Wednesday, January 29, 2014

The question of impugning ulterior motives.

I think one of the great lessons of chess is in teaching us of the dangers of wrong assumptions. Many things look like, sound like but is not.

So let us examine motives today. It seems to me when I read the comments of many chess players, the underlying assumption is that the other party always has ulterior motives and so we read many hidden agendas into anything others say or do whether it is there or not. Ref: Here.

It appears to me that this conclusion can be easily assumed from the game of chess which is adversarial in nature. However if we reach this conclusion in every situation then this becomes a thinking trap.

Lets look at a normal discourse first to highlight this danger. In law, in business there is a concept called "in good faith". That basically means that the underlying assumption here is that there are no hidden agendas and everything is above board. Now this is a very important concept. Let us see why.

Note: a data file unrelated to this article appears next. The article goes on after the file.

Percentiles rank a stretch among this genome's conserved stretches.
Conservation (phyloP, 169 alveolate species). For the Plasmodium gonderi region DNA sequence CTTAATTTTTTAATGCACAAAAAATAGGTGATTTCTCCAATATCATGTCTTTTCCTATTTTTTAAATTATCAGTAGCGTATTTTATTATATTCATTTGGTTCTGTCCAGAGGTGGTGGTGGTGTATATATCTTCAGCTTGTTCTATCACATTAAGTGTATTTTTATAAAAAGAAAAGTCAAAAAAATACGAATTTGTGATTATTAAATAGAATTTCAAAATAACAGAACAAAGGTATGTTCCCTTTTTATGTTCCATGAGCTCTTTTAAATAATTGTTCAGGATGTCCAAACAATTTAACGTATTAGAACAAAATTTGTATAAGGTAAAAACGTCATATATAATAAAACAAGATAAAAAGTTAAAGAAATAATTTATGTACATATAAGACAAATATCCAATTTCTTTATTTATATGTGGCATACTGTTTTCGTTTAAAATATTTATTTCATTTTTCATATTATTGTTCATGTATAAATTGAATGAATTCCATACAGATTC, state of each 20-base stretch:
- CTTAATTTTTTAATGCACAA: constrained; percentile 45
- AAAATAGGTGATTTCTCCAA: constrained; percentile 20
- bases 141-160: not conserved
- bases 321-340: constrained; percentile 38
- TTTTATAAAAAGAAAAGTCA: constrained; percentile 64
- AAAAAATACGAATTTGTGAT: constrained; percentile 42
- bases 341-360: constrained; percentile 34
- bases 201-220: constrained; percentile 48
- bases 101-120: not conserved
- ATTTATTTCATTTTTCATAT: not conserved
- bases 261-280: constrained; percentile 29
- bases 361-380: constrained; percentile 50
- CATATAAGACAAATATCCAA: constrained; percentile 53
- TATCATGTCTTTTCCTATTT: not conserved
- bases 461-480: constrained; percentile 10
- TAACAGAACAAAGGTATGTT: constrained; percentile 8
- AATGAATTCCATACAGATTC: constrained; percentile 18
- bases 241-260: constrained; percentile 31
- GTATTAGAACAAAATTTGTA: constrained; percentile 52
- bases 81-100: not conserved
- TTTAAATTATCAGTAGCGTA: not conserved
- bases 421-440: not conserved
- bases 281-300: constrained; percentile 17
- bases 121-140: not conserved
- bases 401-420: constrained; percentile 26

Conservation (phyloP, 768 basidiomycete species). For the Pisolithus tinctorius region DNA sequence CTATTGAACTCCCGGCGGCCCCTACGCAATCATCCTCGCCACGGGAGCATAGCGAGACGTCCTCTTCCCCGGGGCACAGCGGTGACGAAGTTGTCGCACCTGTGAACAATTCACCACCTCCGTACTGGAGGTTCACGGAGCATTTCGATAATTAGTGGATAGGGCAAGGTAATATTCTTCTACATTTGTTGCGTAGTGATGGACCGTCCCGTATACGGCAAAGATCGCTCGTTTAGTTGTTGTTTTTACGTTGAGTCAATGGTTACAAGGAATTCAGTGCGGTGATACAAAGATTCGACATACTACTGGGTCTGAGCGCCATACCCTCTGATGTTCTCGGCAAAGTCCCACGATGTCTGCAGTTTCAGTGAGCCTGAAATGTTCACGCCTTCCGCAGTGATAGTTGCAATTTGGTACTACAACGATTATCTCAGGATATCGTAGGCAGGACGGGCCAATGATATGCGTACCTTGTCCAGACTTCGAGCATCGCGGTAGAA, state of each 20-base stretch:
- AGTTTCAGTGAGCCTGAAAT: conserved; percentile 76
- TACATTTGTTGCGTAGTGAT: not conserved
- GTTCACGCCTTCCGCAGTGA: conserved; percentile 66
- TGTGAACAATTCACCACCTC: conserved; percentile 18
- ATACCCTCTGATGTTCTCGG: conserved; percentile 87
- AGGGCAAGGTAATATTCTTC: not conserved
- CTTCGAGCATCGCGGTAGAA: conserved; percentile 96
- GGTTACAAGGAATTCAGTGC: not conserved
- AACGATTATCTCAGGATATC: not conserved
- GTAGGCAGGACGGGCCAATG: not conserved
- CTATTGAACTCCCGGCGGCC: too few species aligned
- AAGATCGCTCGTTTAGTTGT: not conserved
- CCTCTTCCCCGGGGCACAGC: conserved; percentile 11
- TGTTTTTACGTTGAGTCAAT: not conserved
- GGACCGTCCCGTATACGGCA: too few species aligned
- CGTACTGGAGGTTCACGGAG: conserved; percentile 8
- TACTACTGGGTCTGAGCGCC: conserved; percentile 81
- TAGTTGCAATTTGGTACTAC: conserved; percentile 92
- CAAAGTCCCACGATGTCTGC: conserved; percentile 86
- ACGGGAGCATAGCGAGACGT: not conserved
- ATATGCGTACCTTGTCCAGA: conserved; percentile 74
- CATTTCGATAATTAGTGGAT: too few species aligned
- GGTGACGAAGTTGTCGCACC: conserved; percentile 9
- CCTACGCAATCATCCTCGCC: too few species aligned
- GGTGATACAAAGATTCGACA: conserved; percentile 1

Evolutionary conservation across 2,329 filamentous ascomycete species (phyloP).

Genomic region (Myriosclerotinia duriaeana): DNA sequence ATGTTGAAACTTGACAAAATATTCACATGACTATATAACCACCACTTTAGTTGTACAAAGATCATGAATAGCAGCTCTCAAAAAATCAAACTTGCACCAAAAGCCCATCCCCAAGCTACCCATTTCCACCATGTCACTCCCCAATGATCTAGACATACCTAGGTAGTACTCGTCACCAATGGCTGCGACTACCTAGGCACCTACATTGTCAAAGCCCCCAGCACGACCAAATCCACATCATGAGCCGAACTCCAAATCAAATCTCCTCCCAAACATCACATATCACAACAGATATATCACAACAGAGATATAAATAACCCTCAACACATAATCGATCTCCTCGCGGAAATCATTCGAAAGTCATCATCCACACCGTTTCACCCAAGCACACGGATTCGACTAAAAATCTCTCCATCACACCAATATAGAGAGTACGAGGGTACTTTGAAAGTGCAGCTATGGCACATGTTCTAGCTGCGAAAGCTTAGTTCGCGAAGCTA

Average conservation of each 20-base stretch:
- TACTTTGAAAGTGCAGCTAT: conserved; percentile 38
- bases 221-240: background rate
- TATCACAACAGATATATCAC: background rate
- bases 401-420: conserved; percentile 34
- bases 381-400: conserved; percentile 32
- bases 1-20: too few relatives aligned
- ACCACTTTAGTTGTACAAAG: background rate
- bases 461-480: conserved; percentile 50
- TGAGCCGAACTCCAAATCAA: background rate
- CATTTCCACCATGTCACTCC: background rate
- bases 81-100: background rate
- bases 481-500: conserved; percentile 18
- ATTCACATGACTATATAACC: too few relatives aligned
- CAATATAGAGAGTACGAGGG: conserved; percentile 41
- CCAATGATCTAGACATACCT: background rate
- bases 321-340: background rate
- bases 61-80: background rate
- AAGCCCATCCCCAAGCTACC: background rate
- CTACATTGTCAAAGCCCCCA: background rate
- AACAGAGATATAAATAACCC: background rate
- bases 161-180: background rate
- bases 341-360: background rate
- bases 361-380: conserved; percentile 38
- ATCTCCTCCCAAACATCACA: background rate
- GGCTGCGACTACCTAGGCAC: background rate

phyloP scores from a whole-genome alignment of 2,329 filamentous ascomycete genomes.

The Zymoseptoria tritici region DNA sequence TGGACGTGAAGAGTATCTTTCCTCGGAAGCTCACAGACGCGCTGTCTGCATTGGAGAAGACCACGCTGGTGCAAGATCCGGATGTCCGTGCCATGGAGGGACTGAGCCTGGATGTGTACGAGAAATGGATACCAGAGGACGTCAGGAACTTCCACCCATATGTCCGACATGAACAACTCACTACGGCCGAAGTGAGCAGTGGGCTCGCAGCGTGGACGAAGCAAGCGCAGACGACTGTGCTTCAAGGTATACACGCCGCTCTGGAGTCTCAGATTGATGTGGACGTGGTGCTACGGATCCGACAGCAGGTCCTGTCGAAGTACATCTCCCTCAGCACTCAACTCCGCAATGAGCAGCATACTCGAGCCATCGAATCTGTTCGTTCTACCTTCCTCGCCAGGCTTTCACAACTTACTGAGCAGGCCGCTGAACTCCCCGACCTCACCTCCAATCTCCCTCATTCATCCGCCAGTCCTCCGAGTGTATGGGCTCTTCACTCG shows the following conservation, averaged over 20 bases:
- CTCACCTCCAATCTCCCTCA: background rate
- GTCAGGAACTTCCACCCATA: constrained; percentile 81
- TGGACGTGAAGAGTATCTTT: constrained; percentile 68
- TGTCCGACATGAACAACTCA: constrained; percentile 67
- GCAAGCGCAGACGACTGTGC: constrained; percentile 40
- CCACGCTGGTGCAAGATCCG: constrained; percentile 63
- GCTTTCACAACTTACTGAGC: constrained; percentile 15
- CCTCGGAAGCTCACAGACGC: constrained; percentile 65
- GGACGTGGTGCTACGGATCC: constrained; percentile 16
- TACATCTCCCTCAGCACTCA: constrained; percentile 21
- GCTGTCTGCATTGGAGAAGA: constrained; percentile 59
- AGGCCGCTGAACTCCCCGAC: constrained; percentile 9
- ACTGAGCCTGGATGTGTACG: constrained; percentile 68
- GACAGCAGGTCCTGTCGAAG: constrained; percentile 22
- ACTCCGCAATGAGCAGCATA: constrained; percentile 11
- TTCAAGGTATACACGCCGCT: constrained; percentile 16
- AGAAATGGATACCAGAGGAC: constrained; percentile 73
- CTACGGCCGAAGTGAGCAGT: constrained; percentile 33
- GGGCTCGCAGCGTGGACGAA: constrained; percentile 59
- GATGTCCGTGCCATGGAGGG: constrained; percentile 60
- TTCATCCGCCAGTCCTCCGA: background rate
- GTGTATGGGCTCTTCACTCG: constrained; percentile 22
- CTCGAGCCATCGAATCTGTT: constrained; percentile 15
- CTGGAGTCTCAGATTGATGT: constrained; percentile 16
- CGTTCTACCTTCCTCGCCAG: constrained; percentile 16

Actually that is the only way a partnering deal can be made. Do note this. The moment an hidden agenda is detected then good faith is lost and the situation quickly becomes confrontational (or defensive which is an inverse form of confrontation and with the same net effect).

And so to impugn ulterior motives is to destroy any possible chances of a genuine partnership. Can you now see this as another reason why chess can be a double edged sword?

Before we can impugn hidden motives, the situation must be taken through many tests. For the moment this assumption is made, the open discourse has come to an end.

To see this clearly we must see beyond the superficiality of the nature of chess and get to essence of the game ie make no assumptions till you have fully tested the situation.

As another exercise, try imagining how this "understanding" can affect your friendships, your relationships in the course of normal life. What happens to you and your mind if you think everyone you meet has ulterior motives before the fact?

Note: Chess is a great tool in learning how to compete especially if the other party has conclusively demonstrated their intent. But when that is not the case, then you would be better off learning from another tool. The ability to make that distinction is important as it can affect your entire life.

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